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> ... which at retirement can provide a modest income based on 4% yield - without touching the principal.

You're doing yourself a financial disservice if you focus on dividends. Total returns are more important:

* https://www.youtube.com/watch?v=UpXI_Vd51dA

There is no financial difference between have $1000 in stock and $40 in cash dividends, and having the stock go up to $1040 and you then selling $40 dollars' worth of principal.

Treating the $1000+$40 as "better" than $1040 is a form of mental accounting:

* https://en.wikipedia.org/wiki/Mental_accounting

Do a search for "dividend myths".

true, though from a tax POV they are treated differently in many countries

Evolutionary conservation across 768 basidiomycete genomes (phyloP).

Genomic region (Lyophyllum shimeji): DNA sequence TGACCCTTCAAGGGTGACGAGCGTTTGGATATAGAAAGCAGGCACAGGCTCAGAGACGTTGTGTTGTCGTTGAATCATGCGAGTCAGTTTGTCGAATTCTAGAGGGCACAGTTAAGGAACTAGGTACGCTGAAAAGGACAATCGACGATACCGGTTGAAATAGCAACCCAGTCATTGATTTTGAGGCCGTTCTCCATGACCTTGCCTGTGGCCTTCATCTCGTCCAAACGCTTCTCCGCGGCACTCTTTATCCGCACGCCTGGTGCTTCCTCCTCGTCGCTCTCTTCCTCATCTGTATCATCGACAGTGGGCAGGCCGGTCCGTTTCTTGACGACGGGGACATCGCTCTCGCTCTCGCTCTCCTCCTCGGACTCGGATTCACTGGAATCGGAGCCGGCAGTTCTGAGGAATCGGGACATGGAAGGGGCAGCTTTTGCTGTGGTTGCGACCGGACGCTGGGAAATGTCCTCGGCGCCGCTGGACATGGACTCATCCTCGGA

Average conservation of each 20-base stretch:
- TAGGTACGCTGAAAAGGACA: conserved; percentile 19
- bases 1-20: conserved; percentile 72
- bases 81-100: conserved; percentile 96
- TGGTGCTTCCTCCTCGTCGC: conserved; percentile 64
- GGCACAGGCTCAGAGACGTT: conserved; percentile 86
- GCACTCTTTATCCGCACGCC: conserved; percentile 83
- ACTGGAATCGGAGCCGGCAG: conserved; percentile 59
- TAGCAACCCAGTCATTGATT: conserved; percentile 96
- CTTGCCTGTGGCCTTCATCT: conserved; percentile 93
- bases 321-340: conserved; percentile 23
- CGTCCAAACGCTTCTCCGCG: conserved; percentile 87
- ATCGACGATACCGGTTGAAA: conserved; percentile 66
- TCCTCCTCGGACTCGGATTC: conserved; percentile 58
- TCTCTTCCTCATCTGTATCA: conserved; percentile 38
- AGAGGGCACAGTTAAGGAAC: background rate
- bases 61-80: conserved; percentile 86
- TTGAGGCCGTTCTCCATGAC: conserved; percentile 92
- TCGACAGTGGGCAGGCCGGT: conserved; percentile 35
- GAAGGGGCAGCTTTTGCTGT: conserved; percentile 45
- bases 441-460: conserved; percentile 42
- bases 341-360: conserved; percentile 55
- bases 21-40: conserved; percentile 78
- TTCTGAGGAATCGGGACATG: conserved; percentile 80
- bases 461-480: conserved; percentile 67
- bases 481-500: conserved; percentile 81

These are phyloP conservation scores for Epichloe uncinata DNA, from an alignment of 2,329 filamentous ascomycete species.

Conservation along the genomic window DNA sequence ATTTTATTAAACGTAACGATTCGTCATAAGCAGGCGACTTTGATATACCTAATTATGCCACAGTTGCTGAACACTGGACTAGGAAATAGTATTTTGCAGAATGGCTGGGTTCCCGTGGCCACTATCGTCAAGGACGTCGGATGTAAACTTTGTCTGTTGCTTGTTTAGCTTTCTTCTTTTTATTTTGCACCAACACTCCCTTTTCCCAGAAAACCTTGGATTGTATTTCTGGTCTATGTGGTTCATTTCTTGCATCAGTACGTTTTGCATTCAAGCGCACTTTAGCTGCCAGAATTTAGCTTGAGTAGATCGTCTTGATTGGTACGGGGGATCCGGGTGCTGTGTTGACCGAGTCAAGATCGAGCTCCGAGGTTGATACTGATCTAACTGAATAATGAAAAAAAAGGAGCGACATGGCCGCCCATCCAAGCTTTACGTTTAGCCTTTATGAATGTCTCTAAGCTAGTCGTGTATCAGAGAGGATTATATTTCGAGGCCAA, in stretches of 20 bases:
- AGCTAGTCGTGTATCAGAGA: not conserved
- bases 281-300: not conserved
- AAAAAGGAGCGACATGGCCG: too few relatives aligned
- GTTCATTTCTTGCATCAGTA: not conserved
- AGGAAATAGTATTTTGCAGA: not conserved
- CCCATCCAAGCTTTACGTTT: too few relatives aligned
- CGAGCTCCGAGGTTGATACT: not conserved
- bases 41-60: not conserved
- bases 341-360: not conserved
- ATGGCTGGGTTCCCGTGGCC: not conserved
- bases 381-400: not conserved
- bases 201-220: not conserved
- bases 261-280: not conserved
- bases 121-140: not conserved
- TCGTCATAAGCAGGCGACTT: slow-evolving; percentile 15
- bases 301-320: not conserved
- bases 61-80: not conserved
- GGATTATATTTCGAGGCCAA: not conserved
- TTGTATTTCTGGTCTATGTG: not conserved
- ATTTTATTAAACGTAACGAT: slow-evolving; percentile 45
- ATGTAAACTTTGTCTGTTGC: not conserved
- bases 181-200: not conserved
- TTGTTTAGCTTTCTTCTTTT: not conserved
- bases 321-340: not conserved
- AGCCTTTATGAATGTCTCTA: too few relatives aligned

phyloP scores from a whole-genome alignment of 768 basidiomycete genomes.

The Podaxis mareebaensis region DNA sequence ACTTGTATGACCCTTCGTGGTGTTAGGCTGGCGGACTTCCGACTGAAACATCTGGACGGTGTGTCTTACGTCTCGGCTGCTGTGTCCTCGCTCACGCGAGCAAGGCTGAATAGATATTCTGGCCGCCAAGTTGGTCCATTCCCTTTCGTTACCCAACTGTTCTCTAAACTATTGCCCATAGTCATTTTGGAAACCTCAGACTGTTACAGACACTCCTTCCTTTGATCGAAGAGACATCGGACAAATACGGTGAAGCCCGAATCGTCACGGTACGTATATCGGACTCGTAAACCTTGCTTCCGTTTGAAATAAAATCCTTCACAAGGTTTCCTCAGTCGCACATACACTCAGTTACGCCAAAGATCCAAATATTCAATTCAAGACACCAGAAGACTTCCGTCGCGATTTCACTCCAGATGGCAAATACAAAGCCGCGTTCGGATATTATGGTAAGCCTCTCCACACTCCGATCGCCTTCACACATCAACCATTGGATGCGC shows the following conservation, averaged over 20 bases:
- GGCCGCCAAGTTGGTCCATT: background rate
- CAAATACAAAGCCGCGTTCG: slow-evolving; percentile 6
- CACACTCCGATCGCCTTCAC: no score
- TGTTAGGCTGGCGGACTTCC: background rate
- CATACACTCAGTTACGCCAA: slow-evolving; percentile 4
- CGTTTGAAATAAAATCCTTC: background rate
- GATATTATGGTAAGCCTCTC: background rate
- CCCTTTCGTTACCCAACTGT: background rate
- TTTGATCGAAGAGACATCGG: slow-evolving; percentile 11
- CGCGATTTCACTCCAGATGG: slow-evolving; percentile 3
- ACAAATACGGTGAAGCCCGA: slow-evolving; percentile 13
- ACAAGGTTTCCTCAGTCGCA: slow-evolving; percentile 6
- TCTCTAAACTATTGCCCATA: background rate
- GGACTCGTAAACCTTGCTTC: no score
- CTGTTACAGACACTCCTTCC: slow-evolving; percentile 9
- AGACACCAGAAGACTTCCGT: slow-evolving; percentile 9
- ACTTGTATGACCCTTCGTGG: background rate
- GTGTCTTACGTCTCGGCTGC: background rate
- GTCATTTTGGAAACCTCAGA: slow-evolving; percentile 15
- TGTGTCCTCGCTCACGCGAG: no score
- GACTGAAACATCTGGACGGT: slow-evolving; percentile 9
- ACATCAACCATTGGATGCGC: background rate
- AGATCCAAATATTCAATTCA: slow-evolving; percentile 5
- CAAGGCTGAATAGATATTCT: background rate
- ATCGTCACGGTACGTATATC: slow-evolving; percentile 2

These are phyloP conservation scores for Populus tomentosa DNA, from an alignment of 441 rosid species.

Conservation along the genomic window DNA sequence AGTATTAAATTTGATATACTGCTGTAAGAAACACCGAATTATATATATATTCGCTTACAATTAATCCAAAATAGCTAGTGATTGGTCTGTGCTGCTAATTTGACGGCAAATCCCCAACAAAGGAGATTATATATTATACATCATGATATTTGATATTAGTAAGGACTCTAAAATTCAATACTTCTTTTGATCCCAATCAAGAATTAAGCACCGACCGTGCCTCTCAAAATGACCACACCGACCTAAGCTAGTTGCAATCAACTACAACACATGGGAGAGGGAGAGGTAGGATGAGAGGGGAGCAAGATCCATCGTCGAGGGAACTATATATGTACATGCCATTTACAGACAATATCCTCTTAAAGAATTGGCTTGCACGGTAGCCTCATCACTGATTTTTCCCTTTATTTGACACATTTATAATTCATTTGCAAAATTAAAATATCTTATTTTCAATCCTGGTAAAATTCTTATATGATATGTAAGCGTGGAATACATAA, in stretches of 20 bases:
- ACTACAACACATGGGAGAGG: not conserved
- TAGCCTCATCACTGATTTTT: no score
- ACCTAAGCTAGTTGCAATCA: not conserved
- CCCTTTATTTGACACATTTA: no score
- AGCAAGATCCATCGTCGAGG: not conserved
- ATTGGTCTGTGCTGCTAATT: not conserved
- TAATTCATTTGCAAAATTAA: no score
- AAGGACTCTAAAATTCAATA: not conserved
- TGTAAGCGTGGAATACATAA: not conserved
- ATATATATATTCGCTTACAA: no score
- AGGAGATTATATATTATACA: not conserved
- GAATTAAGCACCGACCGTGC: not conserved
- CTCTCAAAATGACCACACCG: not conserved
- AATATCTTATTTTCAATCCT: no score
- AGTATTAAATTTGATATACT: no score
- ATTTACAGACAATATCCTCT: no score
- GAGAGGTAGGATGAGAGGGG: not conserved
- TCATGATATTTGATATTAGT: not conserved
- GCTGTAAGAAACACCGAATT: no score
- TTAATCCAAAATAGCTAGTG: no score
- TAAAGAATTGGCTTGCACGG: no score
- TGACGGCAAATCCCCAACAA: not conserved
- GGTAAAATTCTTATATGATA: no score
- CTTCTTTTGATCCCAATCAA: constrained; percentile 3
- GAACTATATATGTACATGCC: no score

Which would only apply in taxable accounts though.

The majority of people probably are using tax-sheltered accounts and are primarily saving for retirement, or their kid's education.

If anyone can max out all of those, and pay their cost of living, they're (a) doing quite well for themselves, and (b) probably a small portion of the population.

The advice to not focus on dividends but on total returns is geared toward the general public, who probably don't want to get into the minutiae of tax laws. :)

Ah, I fully agree here. The comment I made about 4% yield was once you are at retirement and want a low volatility portfolio, not on your way there.

Maxing out your annual pension allowance - as I said it depends on your personal circumstances, however I think many people on HN mid/late career will have no difficulty there

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